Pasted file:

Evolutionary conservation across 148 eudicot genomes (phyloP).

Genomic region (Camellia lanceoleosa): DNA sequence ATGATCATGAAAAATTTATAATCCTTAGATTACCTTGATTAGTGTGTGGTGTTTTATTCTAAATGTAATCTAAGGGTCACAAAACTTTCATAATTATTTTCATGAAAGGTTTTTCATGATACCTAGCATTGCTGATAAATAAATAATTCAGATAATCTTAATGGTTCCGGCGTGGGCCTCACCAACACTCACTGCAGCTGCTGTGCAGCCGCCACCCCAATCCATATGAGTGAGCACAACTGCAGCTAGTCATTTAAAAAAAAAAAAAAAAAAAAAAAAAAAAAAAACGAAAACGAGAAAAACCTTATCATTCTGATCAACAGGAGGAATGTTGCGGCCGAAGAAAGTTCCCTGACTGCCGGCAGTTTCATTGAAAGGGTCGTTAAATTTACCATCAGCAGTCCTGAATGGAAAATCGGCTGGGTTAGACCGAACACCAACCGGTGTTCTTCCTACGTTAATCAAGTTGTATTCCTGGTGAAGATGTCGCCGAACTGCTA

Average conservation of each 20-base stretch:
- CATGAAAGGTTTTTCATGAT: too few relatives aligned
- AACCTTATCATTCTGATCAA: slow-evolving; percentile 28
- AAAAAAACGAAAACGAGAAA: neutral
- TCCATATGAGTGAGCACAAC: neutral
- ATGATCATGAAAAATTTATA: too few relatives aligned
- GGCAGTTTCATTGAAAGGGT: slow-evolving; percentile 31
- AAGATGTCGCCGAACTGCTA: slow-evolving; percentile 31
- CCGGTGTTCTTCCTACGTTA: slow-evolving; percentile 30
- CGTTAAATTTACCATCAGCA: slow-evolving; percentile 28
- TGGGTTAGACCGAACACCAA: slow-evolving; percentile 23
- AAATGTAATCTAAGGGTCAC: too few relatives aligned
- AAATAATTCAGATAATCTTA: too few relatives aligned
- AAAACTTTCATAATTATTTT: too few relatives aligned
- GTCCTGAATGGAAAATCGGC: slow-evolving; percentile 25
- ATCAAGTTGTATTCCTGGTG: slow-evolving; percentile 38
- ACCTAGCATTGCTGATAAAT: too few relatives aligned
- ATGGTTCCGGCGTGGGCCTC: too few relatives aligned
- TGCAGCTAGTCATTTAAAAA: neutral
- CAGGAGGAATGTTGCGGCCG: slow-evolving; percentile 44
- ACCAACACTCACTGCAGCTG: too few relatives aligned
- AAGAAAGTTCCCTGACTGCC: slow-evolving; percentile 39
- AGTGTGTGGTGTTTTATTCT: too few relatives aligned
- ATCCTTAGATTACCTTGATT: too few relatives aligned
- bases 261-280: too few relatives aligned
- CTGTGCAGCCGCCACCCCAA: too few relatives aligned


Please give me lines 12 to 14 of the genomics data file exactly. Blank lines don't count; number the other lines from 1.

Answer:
- CGTTAAATTTACCATCAGCA: slow-evolving; percentile 28
- TGGGTTAGACCGAACACCAA: slow-evolving; percentile 23
- AAATGTAATCTAAGGGTCAC: too few relatives aligned